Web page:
The Future is Equal

Ration Challenge participant shares her experience

“I’ve been to Syria and seen it as a functioning society where there was everything we have here. There were shops, you could get ice cream – all the things we take for granted, they had too. I had a few people say, oh, they won’t know any different. But they do. And even if they didn’t, does that make it better or worse?”

Cara McGrath and her team hold the small amount of food they ate during Ration Challenge week – exactly the same food distributed to Syrian refugees living in camps in Jordan.

Cara McGrath was one of over 5,000 Kiwis who took on the Ration Challenge, experiencing a glimpse of one of the many challenges that refugees face day in, day out, by eating the same rations they do for one week. The funds she and other participants raised will provide food and access to healthcare and education for Syrian families facing an indefinite amount of time in refugee camps in Jordan, as well as contributing to Oxfam’s work around the globe – particularly in the Pacific region.

She felt drawn to the challenge as she thought of her experience in Syria in 2001, remembering a time in the Middle East long before the refugee crisis we’re witnessing today. Seeing the challenge on Facebook was a call to action for Cara, and a chance to stand in solidarity with millions of displaced, traumatised families now seeking refuge in Jordan.

“The challenge was hard, but I still had a nice bed and a nice house, I had my family around me, I wasn’t traumatised or afraid. I hadn’t realised it but food is a big part of what motivated me through my day. It is so much a part of how we interact with each other.”

Cara is part of Team OLS, the Ration Challenge’s front-running fundraising team, sitting on an incredible team total of $10,665.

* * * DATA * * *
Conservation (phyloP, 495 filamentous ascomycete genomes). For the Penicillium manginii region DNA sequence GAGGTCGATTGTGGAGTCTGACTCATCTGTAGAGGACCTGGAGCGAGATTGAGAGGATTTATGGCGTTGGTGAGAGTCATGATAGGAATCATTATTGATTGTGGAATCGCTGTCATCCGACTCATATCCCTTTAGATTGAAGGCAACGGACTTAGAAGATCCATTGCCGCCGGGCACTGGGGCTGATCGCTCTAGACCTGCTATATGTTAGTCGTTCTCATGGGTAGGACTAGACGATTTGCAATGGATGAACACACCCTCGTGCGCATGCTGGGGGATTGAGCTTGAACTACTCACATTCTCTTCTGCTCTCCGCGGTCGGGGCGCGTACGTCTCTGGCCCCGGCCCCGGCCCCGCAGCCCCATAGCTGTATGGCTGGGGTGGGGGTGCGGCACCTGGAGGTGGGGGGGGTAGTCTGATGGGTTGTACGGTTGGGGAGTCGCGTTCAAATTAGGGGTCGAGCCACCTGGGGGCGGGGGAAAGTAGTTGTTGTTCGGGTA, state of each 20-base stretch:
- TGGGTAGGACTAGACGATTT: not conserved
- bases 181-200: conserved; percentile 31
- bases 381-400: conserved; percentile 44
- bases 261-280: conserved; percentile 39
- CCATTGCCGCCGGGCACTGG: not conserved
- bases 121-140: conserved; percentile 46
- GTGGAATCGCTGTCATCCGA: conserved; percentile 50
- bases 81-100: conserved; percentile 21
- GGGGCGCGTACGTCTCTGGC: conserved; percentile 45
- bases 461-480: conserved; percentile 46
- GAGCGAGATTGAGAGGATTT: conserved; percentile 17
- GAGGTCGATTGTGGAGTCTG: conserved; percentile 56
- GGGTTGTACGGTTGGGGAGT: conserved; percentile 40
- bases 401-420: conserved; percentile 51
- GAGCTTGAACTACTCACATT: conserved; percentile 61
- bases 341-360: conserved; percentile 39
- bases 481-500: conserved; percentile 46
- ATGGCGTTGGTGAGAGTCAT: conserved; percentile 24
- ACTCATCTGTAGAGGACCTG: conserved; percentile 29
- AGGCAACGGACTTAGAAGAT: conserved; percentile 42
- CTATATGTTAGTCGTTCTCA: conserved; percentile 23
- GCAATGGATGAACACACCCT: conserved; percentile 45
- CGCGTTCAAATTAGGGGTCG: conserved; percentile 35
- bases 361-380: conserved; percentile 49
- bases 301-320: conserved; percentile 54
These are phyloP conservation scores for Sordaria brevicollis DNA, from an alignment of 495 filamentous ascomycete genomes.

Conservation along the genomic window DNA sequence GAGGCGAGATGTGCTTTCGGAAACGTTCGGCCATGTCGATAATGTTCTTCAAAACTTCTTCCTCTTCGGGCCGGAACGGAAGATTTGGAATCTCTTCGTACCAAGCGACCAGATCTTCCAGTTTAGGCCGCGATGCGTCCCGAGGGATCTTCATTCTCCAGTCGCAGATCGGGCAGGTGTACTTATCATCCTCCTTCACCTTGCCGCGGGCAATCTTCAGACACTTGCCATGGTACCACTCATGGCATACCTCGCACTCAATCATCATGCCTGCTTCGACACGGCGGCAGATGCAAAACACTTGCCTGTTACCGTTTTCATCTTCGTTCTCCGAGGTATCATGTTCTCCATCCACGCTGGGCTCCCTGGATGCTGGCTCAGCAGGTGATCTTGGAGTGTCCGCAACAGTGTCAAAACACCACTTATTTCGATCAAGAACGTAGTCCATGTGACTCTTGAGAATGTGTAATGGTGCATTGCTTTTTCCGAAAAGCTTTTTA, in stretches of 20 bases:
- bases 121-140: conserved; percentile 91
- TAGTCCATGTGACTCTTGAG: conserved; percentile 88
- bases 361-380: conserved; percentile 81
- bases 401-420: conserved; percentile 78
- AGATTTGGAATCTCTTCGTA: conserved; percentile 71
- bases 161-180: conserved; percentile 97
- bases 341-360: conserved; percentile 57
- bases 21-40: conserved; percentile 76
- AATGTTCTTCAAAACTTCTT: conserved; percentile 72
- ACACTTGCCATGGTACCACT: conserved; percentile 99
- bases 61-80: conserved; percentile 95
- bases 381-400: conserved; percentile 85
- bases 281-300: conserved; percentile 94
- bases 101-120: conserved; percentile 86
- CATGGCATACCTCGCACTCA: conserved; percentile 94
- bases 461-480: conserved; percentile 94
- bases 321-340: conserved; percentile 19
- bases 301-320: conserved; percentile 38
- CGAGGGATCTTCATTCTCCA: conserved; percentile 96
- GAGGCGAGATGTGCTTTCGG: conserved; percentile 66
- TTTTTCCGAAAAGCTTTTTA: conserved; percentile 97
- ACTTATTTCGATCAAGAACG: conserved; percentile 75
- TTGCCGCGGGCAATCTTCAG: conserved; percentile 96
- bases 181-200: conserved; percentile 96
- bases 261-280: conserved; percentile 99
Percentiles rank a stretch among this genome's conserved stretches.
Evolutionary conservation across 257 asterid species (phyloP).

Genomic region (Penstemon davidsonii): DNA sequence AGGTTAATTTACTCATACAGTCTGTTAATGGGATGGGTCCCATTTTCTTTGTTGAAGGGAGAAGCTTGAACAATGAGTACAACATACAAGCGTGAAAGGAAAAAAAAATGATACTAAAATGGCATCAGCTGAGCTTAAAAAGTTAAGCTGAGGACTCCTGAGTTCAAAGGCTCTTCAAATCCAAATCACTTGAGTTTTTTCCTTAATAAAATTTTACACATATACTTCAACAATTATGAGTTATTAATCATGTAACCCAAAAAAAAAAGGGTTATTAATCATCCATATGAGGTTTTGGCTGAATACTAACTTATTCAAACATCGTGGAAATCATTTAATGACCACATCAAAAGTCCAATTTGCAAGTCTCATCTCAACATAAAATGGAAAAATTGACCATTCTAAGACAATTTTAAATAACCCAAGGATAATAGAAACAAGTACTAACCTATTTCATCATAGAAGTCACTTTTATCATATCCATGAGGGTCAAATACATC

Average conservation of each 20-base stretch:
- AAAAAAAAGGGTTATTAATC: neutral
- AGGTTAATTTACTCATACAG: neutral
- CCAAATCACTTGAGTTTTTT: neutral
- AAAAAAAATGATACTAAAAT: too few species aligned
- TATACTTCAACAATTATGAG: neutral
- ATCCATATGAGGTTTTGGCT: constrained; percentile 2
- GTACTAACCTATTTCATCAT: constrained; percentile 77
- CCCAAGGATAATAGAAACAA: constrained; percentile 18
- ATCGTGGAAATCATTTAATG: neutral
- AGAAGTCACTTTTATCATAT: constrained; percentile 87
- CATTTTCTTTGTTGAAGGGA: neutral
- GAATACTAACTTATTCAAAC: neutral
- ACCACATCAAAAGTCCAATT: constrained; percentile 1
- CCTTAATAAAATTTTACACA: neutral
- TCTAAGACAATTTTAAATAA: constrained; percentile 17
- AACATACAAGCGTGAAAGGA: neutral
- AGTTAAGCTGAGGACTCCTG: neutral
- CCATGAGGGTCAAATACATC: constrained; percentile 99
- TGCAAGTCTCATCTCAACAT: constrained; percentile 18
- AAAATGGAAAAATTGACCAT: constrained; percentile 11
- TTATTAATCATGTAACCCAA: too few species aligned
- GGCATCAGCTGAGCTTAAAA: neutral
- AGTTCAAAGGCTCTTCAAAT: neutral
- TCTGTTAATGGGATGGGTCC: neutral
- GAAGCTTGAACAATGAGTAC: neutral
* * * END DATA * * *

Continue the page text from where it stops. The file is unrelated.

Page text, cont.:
“We are the teachers, board, school fundraising team and supporters for a tiny little school in Methven in the South Island, called Our Lady of the Snows School. One of the school’s core values is social justice, so it’s great to know that parents are doing something at home and it’s happening in the classroom too. Everyone’s on the same page.”

The food in the ration packs that Cara and over 5,000 other Kiwis ate during Refugee Week is exactly the same food, in almost exactly the same quantities, that is distributed to refugees in the camps – just a small amount of rice, lentils, chick peas, kidney beans, sardines, flour and oil.

“I wasn’t a huge fan of the lentil soup, I have to say. I ate it for two or three days in a row, and when I only had a tiny bit left I put it in with my rice and had fried rice and lentils – and it was really good! I was so disappointed that I’d been eating lentil soup for three days when I could have been eating fried lentils!”

Fortunately for Cara and her team, they fundraised enough to gain rewards to add a little variety to their week – spice, sugar, milk, vegetables and even some extra protein, all achieved by meeting fundraising targets. But for Cara, the biggest motivator was knowing that – for her – the challenge would come to an end.

“We get to finish it. I kept thinking, I’ll have that on Friday when I finish. It would be so much harder not knowing when it’s going to finish, or if it’s going to finish. We’re so remote and isolated here, we’re in our own little bubble, and sometimes it’s hard for people to think outside their bubble.”

One member of Team OLS – Tania Goodwin – even extended the challenge to her junior students, crafting a full day of teaching around the refugee crisis. The children were taught about the realities of refugee life, and watched videos of refugee families. They wrote prayers to Syrian children, a helped their teacher measure out her rations for the week. They even fled from their classroom and into a safe space, where they built shelters and worked from inside them.

A class of children from Our Lady of the Snows School help their teacher, Tania Goodwin, ration out her food for the week.

Cara has a word of advice for those thinking about being part of the challenge in future: “Read the information and get to know the stuff. Oxfam sends out loads of great things, so using those and building an understanding then means it’s more than just an experience where you don’t eat very much for a week – you actually learn something too.”

This awesome Ration Challenge team consists of Deidra O’Shea, Sonia Cullen, Rachel Clark, Kylie Fitzgerald, Connie Quigley, Becky Dirks, Georgia Annear, Tania Goodwin, Pattie Ree, Colm McGrath, and Cara McGrath.

To support them, visit their fundraising page.